Reading for the Day: Excerpts from Rafael Zulueta y da Costa’s “Like the Molave”

Note: This is only a series of excerpts. Self inserted asterisks to indicate a jump.

VI.

My American friend says:

show me one great Filipino speech to make your

people listen through the centuries;

 show me one great Filipino song rich with the

soul of your seven thousand isles;

 show me one great Filipino dream, forever

 sword and shield —

Friend, our silences are long but we also have our
speeches.

Father, with my whole heart I forgive all.

 Believe me, your reverence.

Speeches short before the firing squad, and yet

    of love.

VII.

My American friend continues:

you are a nation being played for a sucker;

poor fish swallowing hook, line, and sinker.

And I answer with parable of analogy:

brown brother and packed for home,
one adventured into port and called us brothers;
we fed him the milk and honey of the land;
he filled his pockets by the sweat of the little
taking with him but one song for souvenir:
O the monkeys have no tails in Zamboanga.

The little brown brother opens his eyes to the

magnitude;

created equal;

sea where dwell his strong brothers.

glorious
sound of the Star-Spangled;
dreams to the grand tune of the American dream;
is proud to be part of the sweeping American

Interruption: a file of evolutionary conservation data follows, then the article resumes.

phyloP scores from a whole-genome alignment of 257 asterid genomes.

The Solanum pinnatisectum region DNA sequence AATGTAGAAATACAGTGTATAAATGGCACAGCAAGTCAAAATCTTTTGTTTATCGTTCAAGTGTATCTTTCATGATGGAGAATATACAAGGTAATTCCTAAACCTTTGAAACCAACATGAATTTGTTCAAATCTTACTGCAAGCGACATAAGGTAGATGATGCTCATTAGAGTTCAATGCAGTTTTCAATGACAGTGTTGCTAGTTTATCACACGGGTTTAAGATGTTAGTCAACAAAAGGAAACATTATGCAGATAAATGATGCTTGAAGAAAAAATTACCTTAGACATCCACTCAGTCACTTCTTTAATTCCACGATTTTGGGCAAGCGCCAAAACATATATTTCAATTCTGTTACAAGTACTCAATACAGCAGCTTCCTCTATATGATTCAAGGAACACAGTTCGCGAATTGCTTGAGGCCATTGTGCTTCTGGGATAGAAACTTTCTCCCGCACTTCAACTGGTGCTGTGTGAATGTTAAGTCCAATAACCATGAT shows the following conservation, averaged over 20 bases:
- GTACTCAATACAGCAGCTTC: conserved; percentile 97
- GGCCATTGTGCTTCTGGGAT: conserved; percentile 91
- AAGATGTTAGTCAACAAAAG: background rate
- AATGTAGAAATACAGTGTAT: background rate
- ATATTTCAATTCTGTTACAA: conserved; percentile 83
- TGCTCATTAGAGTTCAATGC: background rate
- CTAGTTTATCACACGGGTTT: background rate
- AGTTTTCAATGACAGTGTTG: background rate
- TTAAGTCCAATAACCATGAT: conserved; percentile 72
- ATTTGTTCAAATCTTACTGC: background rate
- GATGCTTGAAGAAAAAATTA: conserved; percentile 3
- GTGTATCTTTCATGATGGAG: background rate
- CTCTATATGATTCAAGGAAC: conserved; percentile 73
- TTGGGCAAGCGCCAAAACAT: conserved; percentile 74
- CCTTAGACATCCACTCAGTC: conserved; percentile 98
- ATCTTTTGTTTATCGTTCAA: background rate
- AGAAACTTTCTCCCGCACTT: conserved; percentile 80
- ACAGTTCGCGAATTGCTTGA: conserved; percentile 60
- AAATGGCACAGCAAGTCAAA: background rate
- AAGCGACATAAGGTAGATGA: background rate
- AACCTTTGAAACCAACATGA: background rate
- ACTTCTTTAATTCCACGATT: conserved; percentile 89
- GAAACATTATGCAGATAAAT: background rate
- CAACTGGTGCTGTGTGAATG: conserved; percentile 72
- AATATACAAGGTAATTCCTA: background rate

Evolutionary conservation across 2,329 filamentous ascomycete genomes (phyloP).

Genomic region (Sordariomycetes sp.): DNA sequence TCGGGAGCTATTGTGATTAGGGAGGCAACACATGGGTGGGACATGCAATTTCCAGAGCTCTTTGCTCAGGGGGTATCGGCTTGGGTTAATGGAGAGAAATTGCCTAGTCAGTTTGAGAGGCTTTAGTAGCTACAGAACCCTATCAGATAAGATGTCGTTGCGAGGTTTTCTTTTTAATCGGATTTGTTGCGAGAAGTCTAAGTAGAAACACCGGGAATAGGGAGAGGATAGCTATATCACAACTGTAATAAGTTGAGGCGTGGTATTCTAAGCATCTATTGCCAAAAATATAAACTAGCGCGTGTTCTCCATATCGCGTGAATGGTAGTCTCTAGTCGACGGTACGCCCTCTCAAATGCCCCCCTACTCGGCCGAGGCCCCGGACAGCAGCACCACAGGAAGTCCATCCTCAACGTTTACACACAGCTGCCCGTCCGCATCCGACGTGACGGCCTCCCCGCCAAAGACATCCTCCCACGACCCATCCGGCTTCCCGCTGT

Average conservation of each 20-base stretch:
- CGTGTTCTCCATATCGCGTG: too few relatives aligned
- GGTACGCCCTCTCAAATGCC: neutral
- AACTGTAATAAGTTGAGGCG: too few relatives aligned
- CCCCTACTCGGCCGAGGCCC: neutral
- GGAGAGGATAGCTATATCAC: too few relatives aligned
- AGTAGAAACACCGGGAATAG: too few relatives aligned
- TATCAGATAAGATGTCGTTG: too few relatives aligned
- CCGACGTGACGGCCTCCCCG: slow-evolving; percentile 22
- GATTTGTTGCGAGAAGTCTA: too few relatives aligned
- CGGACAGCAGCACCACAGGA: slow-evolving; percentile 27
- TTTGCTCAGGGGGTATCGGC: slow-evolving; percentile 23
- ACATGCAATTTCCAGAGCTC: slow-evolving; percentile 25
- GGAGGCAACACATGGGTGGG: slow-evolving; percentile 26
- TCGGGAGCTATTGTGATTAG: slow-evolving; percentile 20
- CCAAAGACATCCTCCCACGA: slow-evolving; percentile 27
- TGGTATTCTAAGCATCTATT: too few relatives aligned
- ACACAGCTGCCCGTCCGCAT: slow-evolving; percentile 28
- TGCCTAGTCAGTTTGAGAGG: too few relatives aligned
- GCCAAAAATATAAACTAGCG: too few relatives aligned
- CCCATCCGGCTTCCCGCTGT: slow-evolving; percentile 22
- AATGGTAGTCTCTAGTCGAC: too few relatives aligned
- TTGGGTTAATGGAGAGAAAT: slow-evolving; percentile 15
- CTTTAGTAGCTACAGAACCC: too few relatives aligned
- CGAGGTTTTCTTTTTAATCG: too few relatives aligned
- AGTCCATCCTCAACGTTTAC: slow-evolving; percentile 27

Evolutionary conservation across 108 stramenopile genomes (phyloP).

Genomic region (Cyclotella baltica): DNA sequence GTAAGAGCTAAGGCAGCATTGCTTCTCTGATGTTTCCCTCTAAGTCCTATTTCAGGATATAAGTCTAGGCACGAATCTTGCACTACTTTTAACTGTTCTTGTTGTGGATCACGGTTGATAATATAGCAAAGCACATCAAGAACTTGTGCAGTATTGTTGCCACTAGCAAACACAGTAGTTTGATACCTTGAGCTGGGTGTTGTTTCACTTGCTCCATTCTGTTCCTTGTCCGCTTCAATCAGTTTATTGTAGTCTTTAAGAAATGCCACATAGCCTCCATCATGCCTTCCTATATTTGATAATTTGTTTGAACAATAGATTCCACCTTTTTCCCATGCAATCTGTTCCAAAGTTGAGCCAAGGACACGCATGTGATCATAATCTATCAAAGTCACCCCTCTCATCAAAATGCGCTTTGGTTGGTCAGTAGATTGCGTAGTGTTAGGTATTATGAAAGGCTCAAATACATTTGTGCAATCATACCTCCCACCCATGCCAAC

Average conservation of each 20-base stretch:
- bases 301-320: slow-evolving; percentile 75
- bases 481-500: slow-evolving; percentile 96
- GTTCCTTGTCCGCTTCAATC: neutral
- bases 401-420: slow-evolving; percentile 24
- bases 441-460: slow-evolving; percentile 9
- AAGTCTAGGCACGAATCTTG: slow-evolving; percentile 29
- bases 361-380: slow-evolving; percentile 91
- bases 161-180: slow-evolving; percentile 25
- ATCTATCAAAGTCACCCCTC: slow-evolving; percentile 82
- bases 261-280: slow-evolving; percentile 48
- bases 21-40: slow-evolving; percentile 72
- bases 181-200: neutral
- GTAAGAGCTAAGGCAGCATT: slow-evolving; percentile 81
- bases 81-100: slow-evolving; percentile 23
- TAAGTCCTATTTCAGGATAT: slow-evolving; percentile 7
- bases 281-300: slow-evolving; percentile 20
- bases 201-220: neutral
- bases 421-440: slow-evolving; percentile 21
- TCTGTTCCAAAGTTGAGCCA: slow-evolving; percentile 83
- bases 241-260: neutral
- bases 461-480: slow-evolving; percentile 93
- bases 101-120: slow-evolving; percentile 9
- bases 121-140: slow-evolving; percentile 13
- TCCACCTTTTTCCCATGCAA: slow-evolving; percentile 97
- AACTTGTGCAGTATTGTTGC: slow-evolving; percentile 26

*     *     *
sings the American epic of souls conceived in liberty;
quivers with longing for the brotherhood of men
envisions great visions of the land across the
And then the fact. The crushing fact of a world no

longer

deed.

shining through the exalted word;
the world where the deed is, the intolerable

*     *     *

The expatriate returns sullen and broken . . . We know

placards

Filipinos

Filipino Pickpockets; the loneliness, the

woman denied.

the story, the black looks, the scowls, the

in the restaurants saying: Neither Dogs nor

Allowed; the warning at the fair: Beware of

Yet what say you, repatriate? America is a great

    land.

— Written 1940 by Rafael Zulueta y da Costa (1915- 1990)

Late Sixteenth-Century England

A time of religious upheaval. Shakespeare was a young man. A martyr named Compton, author of the Ten Reasons and a staunch and defiant Catholic, was given a show trial (attended by Queen Elizabeth herself), tortured, and then hanged. Here is how a saint was made. The following excerpt is from Stephen Greenblatt’s Will in the World: How Shakespeare Became Shakespeare:

They then brought Compton to the scaffold at Tyburn, hanged him, and chopped his body in quarters before a huge crowd of observers. One of the bystanders, a Protestant named Henry Walpole, was close to the place where the hangman was throwing the pieces of Campion’s body into a vat of boiling water. A drop of the water mixed with blood splashed out upon his clothes, and Walpole felt at once, he said, that he had to convert to Catholicism. He left for the Continent, became a Jesuit, and was sent back to England, where he too was arrested and executed as a traitor. Such are the works of saints and martyrs.

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